Why Montefiore doesn’t excite me

As most of my readers probably know, Simon Sebag Montefiore, who teaches history at Cambridge, published Stalin: The Court of the Red Tsar last year. The book may be of interest to non-Russian-speaking audiences in the West, but I’m going to take the risk of suggesting that a reader well familiar with the Soviet and Russian print media of the late 1980s and early 1990s will find Montefiore unoriginal.

When the Soviet archives started to open during the perestroika, and a flow of memoirs went into print, a host of Russian historians, journalists and other dilettantes drank greedily from this newfound fountain, and… Well, I believe an equivalent of the efficient market hypothesis in its weak form applies to Stalin-Kremlin studies: the “market,” i.e., the community of those able to perceive and analyze, and eager to capitalize on, the information newly made public, drew the best possible conclusions back then. The body of public knowledge has scarcely grown since the mid-1995; scarcely has a great mind with a stake in the matter joined the learned community; hence, no better approximation to the truth is possible.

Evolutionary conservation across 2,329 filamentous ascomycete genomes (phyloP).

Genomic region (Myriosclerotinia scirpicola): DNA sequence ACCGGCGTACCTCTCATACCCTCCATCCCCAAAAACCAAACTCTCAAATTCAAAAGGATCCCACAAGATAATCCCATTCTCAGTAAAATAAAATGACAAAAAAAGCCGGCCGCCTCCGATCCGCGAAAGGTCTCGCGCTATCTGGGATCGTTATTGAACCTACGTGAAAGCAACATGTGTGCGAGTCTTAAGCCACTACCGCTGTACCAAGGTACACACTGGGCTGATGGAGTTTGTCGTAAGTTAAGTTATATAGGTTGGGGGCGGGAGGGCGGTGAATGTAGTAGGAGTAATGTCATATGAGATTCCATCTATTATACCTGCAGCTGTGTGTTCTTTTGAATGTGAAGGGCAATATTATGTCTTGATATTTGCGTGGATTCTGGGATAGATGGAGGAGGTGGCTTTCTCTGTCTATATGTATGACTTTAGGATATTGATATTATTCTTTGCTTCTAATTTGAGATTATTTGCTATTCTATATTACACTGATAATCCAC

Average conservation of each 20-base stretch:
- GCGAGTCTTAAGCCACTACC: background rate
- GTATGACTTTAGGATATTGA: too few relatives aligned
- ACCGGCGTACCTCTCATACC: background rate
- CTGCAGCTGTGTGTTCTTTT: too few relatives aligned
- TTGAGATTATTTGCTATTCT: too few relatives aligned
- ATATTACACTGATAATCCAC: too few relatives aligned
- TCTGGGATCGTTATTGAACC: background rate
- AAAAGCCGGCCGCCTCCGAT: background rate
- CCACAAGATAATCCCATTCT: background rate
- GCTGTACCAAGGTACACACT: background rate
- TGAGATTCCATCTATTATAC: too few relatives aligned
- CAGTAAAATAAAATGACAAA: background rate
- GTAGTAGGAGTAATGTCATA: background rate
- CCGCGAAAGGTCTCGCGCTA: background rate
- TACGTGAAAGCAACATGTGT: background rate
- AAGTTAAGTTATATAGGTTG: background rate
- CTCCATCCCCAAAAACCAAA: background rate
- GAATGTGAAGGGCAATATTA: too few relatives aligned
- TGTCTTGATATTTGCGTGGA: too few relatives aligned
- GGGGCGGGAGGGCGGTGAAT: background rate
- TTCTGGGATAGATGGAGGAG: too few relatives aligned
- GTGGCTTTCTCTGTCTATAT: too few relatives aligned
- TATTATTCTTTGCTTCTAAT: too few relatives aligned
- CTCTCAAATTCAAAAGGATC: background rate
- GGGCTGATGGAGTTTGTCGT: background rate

This is cheap talk, of course, but upon my word — I’ll be ecstatic if Montefiore’s book doesn’t make me feel like I’m reading the same old story all over again.

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